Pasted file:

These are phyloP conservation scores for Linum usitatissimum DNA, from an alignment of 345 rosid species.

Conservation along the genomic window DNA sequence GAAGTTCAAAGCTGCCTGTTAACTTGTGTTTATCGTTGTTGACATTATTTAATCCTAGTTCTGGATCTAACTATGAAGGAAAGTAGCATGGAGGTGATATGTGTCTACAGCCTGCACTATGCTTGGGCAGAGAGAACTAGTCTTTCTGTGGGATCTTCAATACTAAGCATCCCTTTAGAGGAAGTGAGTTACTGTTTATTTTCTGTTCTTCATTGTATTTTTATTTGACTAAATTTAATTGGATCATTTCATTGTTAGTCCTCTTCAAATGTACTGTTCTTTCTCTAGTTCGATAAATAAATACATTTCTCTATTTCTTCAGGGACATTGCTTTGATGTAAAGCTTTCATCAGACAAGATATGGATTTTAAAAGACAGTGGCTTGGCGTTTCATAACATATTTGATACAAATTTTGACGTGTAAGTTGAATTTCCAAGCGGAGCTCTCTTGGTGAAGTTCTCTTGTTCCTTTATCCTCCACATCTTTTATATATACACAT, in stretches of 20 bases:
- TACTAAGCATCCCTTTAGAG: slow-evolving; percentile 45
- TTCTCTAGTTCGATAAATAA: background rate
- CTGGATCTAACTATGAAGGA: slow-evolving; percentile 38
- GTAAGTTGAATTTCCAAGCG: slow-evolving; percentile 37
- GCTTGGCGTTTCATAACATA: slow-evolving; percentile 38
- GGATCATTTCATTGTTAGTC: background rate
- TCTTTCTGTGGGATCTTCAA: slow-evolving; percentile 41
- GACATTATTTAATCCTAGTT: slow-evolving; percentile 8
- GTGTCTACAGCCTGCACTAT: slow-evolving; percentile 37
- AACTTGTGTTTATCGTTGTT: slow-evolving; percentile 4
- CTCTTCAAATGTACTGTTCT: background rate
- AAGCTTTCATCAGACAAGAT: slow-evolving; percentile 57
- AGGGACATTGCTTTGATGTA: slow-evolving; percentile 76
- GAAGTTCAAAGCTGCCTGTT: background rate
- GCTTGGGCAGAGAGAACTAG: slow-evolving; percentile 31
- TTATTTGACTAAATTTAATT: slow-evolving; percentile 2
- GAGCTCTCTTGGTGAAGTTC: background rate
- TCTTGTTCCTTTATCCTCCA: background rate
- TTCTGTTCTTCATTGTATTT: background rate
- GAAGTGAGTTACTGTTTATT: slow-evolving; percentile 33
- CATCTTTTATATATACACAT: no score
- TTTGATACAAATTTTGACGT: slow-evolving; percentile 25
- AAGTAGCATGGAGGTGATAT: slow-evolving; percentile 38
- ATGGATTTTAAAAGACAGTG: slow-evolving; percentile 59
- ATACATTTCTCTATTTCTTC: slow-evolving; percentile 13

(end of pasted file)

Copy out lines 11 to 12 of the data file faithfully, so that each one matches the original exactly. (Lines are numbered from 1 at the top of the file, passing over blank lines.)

- GTGTCTACAGCCTGCACTAT: slow-evolving; percentile 37
- AACTTGTGTTTATCGTTGTT: slow-evolving; percentile 4